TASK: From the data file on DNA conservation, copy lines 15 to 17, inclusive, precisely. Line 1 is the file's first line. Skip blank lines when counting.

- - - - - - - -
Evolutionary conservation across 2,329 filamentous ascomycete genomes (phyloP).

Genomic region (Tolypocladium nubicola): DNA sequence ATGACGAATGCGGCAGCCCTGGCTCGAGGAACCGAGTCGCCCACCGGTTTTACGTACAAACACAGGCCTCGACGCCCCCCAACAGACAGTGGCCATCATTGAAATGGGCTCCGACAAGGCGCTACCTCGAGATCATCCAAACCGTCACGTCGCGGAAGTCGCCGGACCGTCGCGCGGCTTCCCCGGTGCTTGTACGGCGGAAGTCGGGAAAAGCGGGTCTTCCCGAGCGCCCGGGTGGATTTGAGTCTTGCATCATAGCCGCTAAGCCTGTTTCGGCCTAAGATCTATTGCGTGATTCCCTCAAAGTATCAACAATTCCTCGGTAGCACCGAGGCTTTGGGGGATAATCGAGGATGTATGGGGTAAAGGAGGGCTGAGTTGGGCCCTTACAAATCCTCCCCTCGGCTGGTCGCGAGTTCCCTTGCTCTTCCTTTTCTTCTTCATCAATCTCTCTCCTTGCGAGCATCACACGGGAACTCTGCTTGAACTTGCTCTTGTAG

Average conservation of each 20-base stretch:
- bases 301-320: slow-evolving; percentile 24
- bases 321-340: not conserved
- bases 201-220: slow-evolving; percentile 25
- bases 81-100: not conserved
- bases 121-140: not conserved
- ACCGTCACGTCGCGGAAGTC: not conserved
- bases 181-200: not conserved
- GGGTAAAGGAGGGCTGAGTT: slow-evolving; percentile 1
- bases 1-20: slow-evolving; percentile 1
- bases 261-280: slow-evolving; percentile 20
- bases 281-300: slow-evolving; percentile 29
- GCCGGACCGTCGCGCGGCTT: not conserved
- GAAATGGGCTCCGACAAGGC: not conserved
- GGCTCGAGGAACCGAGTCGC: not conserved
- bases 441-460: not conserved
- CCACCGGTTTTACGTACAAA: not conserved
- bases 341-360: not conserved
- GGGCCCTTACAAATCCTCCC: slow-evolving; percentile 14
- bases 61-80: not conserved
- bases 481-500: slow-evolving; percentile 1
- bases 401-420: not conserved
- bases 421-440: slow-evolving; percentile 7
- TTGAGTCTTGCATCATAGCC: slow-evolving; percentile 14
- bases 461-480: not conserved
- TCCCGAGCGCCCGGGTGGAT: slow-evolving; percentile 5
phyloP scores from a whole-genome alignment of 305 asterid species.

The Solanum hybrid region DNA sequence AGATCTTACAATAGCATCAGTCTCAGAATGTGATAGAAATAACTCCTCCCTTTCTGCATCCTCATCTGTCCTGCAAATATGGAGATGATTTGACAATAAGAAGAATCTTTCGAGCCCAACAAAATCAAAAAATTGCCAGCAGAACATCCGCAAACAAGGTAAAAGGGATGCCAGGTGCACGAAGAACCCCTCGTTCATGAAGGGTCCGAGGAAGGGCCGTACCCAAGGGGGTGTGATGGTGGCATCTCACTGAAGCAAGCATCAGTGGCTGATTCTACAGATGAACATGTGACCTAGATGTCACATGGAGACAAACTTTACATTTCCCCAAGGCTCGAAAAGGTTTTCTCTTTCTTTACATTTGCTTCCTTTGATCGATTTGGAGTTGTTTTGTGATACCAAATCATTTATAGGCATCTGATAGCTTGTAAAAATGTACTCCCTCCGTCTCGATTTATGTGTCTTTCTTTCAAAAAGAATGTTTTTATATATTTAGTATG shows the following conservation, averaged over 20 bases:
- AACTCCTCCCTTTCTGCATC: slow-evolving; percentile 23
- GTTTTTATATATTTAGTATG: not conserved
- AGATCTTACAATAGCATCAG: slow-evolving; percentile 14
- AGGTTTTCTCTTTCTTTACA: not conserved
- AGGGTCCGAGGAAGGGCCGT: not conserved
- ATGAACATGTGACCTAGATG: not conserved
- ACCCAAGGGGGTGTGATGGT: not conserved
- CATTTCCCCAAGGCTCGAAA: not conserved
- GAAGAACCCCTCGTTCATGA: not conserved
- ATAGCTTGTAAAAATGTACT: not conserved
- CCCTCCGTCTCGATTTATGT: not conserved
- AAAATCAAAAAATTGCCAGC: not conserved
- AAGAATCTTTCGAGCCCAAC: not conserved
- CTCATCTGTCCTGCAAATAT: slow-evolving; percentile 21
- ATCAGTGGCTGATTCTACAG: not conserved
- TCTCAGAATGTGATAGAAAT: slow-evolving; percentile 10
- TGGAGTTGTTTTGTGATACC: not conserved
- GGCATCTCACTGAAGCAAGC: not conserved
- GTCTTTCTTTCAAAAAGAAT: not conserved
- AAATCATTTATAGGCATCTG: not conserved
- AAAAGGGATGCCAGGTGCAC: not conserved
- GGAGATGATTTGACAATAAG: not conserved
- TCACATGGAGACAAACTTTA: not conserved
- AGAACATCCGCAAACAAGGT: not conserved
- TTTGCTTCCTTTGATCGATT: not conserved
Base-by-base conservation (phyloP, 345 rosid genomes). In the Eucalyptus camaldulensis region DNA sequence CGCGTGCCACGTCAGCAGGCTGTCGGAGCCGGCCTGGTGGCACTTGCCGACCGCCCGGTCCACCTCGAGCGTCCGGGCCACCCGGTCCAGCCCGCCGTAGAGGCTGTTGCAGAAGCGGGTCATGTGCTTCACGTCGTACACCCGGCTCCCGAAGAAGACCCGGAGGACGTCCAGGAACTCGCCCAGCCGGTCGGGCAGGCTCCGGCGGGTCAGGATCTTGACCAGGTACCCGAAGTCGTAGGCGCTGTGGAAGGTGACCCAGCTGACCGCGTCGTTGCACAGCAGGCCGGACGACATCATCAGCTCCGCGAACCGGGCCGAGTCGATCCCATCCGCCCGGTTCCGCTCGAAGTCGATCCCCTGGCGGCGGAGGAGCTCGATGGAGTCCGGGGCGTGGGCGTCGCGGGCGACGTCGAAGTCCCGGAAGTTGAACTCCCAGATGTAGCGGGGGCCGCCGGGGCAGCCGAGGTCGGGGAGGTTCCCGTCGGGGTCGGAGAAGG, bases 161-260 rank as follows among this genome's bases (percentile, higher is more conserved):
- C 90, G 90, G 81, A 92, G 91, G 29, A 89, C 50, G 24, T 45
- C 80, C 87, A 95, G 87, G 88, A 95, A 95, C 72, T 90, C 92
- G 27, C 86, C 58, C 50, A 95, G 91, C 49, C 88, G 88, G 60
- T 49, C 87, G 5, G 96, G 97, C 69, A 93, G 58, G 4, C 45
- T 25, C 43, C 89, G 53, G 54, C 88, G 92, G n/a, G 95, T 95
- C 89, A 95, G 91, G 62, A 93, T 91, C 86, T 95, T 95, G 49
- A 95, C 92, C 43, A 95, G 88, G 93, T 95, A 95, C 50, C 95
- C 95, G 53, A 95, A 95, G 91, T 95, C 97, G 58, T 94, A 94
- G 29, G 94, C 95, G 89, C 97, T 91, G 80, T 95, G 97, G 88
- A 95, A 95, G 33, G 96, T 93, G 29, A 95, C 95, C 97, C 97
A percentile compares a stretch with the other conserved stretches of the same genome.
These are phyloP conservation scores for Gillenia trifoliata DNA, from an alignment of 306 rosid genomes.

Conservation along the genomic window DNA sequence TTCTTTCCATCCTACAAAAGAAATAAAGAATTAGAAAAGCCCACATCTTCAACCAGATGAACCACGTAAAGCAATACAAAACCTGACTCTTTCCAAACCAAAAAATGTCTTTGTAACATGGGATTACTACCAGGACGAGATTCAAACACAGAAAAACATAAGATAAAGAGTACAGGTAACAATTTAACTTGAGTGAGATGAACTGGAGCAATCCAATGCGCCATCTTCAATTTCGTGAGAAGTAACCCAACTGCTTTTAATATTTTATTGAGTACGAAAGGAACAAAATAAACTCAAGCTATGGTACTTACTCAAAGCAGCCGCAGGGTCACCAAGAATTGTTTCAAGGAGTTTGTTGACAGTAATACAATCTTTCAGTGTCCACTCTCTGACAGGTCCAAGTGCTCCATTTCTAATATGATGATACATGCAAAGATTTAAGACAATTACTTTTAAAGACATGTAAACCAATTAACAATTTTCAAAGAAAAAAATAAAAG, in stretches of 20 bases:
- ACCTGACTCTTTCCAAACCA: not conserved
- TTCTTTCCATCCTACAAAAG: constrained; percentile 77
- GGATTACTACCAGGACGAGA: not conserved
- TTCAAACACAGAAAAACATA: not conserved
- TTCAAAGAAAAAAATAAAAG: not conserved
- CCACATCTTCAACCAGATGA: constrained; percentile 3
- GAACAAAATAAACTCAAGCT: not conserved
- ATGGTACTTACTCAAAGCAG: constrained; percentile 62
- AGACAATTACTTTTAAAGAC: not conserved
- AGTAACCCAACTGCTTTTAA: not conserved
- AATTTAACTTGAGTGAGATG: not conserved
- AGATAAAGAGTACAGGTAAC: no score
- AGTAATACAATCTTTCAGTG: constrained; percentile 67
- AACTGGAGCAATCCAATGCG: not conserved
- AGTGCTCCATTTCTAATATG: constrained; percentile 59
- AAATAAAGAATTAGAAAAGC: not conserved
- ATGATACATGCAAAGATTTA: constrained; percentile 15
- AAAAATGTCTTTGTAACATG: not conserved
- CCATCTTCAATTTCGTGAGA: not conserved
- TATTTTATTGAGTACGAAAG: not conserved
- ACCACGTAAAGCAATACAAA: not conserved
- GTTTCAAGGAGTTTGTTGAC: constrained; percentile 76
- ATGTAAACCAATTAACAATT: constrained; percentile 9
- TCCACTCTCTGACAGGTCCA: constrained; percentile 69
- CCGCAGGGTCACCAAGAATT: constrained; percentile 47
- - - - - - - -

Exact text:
- GCCGGACCGTCGCGCGGCTT: not conserved
- GAAATGGGCTCCGACAAGGC: not conserved
- GGCTCGAGGAACCGAGTCGC: not conserved